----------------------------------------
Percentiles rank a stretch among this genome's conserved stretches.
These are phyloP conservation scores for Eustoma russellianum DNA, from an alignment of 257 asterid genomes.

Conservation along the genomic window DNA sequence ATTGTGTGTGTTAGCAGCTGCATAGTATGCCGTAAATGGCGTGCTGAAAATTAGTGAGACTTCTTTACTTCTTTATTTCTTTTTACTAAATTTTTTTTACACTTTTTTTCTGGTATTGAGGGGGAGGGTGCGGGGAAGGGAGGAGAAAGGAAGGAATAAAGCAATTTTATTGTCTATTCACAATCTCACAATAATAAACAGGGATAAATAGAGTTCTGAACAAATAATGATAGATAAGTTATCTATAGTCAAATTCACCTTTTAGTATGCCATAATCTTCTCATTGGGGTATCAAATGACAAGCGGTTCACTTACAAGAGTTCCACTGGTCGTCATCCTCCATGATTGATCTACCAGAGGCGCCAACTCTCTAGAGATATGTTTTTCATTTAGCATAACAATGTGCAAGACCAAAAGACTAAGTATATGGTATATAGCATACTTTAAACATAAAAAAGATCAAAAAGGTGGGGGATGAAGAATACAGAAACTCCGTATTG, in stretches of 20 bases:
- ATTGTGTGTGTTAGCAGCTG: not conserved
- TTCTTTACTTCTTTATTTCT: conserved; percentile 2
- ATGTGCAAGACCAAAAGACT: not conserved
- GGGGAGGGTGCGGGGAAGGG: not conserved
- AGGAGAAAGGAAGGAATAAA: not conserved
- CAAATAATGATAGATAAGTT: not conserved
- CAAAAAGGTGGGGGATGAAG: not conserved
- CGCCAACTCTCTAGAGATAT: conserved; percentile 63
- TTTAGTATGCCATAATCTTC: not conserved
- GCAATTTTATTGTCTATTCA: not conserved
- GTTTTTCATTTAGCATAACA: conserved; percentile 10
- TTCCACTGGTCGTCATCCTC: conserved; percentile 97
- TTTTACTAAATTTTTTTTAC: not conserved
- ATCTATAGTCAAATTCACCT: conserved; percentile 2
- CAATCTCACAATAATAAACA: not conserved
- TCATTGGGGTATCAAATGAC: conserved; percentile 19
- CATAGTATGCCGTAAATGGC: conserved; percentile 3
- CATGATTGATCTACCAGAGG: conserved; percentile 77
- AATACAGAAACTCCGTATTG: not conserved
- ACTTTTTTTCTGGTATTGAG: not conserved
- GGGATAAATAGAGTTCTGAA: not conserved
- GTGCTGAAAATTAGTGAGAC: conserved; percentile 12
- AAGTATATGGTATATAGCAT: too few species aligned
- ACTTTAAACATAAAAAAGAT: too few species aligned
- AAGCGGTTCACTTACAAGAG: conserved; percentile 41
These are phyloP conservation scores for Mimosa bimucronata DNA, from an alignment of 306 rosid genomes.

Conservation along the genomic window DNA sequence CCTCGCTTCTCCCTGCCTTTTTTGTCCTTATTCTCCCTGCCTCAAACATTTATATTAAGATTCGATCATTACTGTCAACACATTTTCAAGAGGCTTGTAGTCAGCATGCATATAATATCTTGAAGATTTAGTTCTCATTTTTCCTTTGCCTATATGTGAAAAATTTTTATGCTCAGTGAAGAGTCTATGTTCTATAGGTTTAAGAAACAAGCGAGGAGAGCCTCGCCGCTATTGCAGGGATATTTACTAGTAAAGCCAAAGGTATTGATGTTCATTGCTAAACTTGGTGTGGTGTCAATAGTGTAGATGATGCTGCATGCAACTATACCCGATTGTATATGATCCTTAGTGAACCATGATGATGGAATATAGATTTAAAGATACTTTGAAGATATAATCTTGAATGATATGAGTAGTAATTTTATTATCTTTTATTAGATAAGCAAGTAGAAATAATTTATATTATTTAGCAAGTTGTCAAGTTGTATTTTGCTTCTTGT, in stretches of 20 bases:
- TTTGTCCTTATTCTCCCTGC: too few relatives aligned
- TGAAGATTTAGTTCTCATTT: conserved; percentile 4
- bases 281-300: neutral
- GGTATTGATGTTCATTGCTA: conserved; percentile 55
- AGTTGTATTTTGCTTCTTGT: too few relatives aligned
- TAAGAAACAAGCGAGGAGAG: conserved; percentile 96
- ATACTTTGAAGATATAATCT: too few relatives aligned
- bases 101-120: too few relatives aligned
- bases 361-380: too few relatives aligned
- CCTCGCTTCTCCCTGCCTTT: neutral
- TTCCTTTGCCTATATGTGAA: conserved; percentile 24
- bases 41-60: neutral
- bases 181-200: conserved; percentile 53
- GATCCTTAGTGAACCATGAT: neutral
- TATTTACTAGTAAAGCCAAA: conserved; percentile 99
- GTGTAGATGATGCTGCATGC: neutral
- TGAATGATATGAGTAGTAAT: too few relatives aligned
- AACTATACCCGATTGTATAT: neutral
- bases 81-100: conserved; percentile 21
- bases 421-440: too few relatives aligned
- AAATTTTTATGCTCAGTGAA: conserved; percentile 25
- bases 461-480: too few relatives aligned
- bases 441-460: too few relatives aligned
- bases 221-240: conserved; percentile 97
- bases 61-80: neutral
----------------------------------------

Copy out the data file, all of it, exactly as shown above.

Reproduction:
Percentiles rank a stretch among this genome's conserved stretches.
These are phyloP conservation scores for Eustoma russellianum DNA, from an alignment of 257 asterid genomes.

Conservation along the genomic window DNA sequence ATTGTGTGTGTTAGCAGCTGCATAGTATGCCGTAAATGGCGTGCTGAAAATTAGTGAGACTTCTTTACTTCTTTATTTCTTTTTACTAAATTTTTTTTACACTTTTTTTCTGGTATTGAGGGGGAGGGTGCGGGGAAGGGAGGAGAAAGGAAGGAATAAAGCAATTTTATTGTCTATTCACAATCTCACAATAATAAACAGGGATAAATAGAGTTCTGAACAAATAATGATAGATAAGTTATCTATAGTCAAATTCACCTTTTAGTATGCCATAATCTTCTCATTGGGGTATCAAATGACAAGCGGTTCACTTACAAGAGTTCCACTGGTCGTCATCCTCCATGATTGATCTACCAGAGGCGCCAACTCTCTAGAGATATGTTTTTCATTTAGCATAACAATGTGCAAGACCAAAAGACTAAGTATATGGTATATAGCATACTTTAAACATAAAAAAGATCAAAAAGGTGGGGGATGAAGAATACAGAAACTCCGTATTG, in stretches of 20 bases:
- ATTGTGTGTGTTAGCAGCTG: not conserved
- TTCTTTACTTCTTTATTTCT: conserved; percentile 2
- ATGTGCAAGACCAAAAGACT: not conserved
- GGGGAGGGTGCGGGGAAGGG: not conserved
- AGGAGAAAGGAAGGAATAAA: not conserved
- CAAATAATGATAGATAAGTT: not conserved
- CAAAAAGGTGGGGGATGAAG: not conserved
- CGCCAACTCTCTAGAGATAT: conserved; percentile 63
- TTTAGTATGCCATAATCTTC: not conserved
- GCAATTTTATTGTCTATTCA: not conserved
- GTTTTTCATTTAGCATAACA: conserved; percentile 10
- TTCCACTGGTCGTCATCCTC: conserved; percentile 97
- TTTTACTAAATTTTTTTTAC: not conserved
- ATCTATAGTCAAATTCACCT: conserved; percentile 2
- CAATCTCACAATAATAAACA: not conserved
- TCATTGGGGTATCAAATGAC: conserved; percentile 19
- CATAGTATGCCGTAAATGGC: conserved; percentile 3
- CATGATTGATCTACCAGAGG: conserved; percentile 77
- AATACAGAAACTCCGTATTG: not conserved
- ACTTTTTTTCTGGTATTGAG: not conserved
- GGGATAAATAGAGTTCTGAA: not conserved
- GTGCTGAAAATTAGTGAGAC: conserved; percentile 12
- AAGTATATGGTATATAGCAT: too few species aligned
- ACTTTAAACATAAAAAAGAT: too few species aligned
- AAGCGGTTCACTTACAAGAG: conserved; percentile 41
These are phyloP conservation scores for Mimosa bimucronata DNA, from an alignment of 306 rosid genomes.

Conservation along the genomic window DNA sequence CCTCGCTTCTCCCTGCCTTTTTTGTCCTTATTCTCCCTGCCTCAAACATTTATATTAAGATTCGATCATTACTGTCAACACATTTTCAAGAGGCTTGTAGTCAGCATGCATATAATATCTTGAAGATTTAGTTCTCATTTTTCCTTTGCCTATATGTGAAAAATTTTTATGCTCAGTGAAGAGTCTATGTTCTATAGGTTTAAGAAACAAGCGAGGAGAGCCTCGCCGCTATTGCAGGGATATTTACTAGTAAAGCCAAAGGTATTGATGTTCATTGCTAAACTTGGTGTGGTGTCAATAGTGTAGATGATGCTGCATGCAACTATACCCGATTGTATATGATCCTTAGTGAACCATGATGATGGAATATAGATTTAAAGATACTTTGAAGATATAATCTTGAATGATATGAGTAGTAATTTTATTATCTTTTATTAGATAAGCAAGTAGAAATAATTTATATTATTTAGCAAGTTGTCAAGTTGTATTTTGCTTCTTGT, in stretches of 20 bases:
- TTTGTCCTTATTCTCCCTGC: too few relatives aligned
- TGAAGATTTAGTTCTCATTT: conserved; percentile 4
- bases 281-300: neutral
- GGTATTGATGTTCATTGCTA: conserved; percentile 55
- AGTTGTATTTTGCTTCTTGT: too few relatives aligned
- TAAGAAACAAGCGAGGAGAG: conserved; percentile 96
- ATACTTTGAAGATATAATCT: too few relatives aligned
- bases 101-120: too few relatives aligned
- bases 361-380: too few relatives aligned
- CCTCGCTTCTCCCTGCCTTT: neutral
- TTCCTTTGCCTATATGTGAA: conserved; percentile 24
- bases 41-60: neutral
- bases 181-200: conserved; percentile 53
- GATCCTTAGTGAACCATGAT: neutral
- TATTTACTAGTAAAGCCAAA: conserved; percentile 99
- GTGTAGATGATGCTGCATGC: neutral
- TGAATGATATGAGTAGTAAT: too few relatives aligned
- AACTATACCCGATTGTATAT: neutral
- bases 81-100: conserved; percentile 21
- bases 421-440: too few relatives aligned
- AAATTTTTATGCTCAGTGAA: conserved; percentile 25
- bases 461-480: too few relatives aligned
- bases 441-460: too few relatives aligned
- bases 221-240: conserved; percentile 97
- bases 61-80: neutral